In this paper, we study a sample of companies that fail to remediate previously disclosed material weaknesses (MWs) in their internal control systems and, thus, disclose the same MWs in two consecutive annual reports. Their failure to remediate is surprising given that regulators, credit rating agencies, and academics contend that the remediation of MWs is important. We form a control sample of companies that initially disclosed MWs in their internal control systems, but subsequently remediated these weaknesses, and investigate the characteristics of the remediated and unremediated MWs, the characteristics of remediating versus non-remediating companies, and the consequences to non-remediating companies.

Regarding the characteristics of companies failing to remediate, we find that companies are less likely to remediate previously disclosed MWs when the weaknesses are more pervasive (i.e., when they are described as at the entity level, when there are more individual weaknesses) and when their operations are more complex (i.e., they have more segments and have foreign operations). In addition, companies with smaller audit committees are less likely to remediate.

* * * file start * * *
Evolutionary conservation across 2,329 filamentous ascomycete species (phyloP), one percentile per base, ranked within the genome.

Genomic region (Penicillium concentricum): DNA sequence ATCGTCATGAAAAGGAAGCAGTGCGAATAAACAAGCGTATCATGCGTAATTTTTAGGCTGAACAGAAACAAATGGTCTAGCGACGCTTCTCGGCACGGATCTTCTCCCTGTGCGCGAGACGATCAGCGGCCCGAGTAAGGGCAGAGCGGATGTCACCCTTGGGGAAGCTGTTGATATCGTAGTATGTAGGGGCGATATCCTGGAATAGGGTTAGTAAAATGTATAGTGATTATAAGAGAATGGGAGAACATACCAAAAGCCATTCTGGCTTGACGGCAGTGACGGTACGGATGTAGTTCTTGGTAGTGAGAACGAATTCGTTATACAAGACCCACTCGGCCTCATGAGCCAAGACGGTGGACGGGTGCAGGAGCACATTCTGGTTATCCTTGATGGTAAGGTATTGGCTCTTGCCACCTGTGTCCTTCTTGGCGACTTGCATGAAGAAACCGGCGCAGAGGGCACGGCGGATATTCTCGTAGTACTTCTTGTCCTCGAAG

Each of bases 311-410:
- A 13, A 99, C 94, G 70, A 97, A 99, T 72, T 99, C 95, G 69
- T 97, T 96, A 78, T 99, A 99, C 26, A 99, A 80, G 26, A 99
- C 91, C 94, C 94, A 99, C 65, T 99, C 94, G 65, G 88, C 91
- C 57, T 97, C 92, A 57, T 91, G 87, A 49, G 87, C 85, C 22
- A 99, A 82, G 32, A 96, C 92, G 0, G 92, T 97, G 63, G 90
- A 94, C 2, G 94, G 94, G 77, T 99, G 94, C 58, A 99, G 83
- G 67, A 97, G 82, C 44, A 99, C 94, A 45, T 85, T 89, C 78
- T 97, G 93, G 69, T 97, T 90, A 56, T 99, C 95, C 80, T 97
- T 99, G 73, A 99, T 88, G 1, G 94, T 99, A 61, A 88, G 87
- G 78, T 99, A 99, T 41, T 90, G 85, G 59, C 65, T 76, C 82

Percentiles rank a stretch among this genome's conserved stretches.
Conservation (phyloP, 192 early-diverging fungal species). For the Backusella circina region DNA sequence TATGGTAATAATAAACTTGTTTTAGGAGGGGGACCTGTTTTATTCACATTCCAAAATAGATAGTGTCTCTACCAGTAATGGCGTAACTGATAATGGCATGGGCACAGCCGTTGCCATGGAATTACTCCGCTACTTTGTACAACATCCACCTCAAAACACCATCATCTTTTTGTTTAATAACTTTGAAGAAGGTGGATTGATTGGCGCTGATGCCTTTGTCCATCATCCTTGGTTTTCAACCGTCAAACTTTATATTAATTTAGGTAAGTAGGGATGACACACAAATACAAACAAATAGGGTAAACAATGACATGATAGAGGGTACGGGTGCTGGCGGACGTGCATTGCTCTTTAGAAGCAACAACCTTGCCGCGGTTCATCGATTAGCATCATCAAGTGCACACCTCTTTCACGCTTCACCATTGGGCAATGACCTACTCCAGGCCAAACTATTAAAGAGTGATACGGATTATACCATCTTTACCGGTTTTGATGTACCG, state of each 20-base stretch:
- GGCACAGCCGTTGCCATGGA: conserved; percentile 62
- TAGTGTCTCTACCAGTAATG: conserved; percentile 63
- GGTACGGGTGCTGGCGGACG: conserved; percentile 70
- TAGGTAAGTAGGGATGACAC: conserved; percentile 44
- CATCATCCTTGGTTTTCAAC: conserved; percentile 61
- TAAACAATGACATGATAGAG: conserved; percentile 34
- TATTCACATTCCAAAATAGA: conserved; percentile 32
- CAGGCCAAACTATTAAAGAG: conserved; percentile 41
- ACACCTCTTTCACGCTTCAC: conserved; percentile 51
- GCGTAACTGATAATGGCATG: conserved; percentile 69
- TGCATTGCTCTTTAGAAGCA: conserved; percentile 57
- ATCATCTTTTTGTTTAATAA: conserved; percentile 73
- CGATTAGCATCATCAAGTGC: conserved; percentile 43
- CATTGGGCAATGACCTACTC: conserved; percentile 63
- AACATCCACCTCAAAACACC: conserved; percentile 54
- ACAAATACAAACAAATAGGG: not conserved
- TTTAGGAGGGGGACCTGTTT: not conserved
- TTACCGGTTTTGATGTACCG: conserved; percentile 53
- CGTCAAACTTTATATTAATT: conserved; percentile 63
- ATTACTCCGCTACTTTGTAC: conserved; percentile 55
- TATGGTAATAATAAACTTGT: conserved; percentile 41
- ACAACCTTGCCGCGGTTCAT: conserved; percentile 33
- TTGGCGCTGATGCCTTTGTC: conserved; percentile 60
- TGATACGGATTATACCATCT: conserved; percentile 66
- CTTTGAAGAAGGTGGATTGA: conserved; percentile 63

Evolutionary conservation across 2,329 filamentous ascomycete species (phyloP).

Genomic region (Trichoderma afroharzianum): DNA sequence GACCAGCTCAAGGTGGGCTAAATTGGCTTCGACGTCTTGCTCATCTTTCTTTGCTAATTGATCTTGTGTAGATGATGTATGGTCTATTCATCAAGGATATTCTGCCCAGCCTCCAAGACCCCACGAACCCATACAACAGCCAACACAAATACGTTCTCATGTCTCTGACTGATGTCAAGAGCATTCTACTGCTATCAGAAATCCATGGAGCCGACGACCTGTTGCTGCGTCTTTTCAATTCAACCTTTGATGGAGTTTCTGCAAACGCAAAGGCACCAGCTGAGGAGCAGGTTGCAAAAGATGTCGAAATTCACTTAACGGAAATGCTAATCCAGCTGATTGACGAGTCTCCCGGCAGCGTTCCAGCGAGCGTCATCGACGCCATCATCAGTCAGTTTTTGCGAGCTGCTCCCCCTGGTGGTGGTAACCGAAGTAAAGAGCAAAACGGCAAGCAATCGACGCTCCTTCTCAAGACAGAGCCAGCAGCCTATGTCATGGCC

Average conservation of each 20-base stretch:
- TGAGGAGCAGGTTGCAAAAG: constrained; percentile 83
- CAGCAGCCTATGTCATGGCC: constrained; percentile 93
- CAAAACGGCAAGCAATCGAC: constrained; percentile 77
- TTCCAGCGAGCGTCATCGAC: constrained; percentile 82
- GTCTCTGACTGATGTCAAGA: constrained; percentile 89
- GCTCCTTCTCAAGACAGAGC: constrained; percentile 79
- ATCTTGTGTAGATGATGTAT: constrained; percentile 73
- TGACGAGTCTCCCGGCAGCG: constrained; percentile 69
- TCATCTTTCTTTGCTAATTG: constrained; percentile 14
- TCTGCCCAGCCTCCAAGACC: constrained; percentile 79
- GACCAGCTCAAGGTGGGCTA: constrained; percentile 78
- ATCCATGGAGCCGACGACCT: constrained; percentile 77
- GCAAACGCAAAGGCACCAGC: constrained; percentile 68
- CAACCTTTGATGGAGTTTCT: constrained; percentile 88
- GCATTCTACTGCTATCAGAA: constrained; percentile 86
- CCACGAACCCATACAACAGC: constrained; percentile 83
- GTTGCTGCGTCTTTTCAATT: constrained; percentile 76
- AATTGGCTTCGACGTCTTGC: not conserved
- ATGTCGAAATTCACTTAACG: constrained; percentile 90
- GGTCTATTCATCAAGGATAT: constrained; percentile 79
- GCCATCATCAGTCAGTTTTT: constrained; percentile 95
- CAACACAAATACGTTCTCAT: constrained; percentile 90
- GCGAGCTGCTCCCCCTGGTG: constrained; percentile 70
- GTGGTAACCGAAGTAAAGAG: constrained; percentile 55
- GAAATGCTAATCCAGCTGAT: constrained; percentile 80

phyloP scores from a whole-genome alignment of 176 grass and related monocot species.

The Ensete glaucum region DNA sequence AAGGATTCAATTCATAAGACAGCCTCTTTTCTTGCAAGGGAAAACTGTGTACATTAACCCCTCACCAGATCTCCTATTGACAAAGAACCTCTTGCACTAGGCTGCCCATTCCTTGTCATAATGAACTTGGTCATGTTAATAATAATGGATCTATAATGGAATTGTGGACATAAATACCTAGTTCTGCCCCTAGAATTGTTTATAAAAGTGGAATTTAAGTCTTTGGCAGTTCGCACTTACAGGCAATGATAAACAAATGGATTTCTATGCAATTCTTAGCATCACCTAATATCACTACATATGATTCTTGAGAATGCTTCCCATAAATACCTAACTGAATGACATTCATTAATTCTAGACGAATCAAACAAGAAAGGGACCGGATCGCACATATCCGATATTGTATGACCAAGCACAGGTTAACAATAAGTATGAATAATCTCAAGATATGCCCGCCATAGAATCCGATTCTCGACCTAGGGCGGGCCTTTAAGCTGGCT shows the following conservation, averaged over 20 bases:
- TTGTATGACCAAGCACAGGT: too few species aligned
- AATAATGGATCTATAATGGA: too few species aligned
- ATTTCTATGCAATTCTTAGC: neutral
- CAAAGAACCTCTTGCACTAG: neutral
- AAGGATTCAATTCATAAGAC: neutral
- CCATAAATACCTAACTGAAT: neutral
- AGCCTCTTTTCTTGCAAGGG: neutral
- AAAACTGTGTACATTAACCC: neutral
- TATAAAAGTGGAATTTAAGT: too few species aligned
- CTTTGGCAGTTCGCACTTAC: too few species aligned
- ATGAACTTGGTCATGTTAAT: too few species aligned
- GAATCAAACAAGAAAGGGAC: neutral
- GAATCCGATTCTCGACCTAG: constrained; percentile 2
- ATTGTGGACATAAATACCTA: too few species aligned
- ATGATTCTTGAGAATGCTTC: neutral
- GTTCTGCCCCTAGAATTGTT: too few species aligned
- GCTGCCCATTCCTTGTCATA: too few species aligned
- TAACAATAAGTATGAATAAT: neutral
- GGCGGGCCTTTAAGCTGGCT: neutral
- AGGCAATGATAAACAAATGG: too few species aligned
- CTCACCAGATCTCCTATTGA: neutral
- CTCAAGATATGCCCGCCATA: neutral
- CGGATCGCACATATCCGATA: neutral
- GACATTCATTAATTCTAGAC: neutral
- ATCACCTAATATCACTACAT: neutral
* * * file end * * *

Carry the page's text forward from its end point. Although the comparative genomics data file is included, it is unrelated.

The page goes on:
Regarding the consequences, we find that companies failing to remediate MWs experience larger increases in audit fees and a higher likelihood of auditor resignation as the number of MWs increases. We also find that non-remediating companies are more likely to receive modified audit opinions and going-concern opinions. Finally, we find that companies failing to remediate are more likely to miss filing deadlines and experience increased cost of debt capital (i.e., they receive poorer credit ratings when entity level MWs are present, and are charged higher interest rates).

Data Availability: Data are publicly available from sources identified in the text.

You do not currently have access to this content.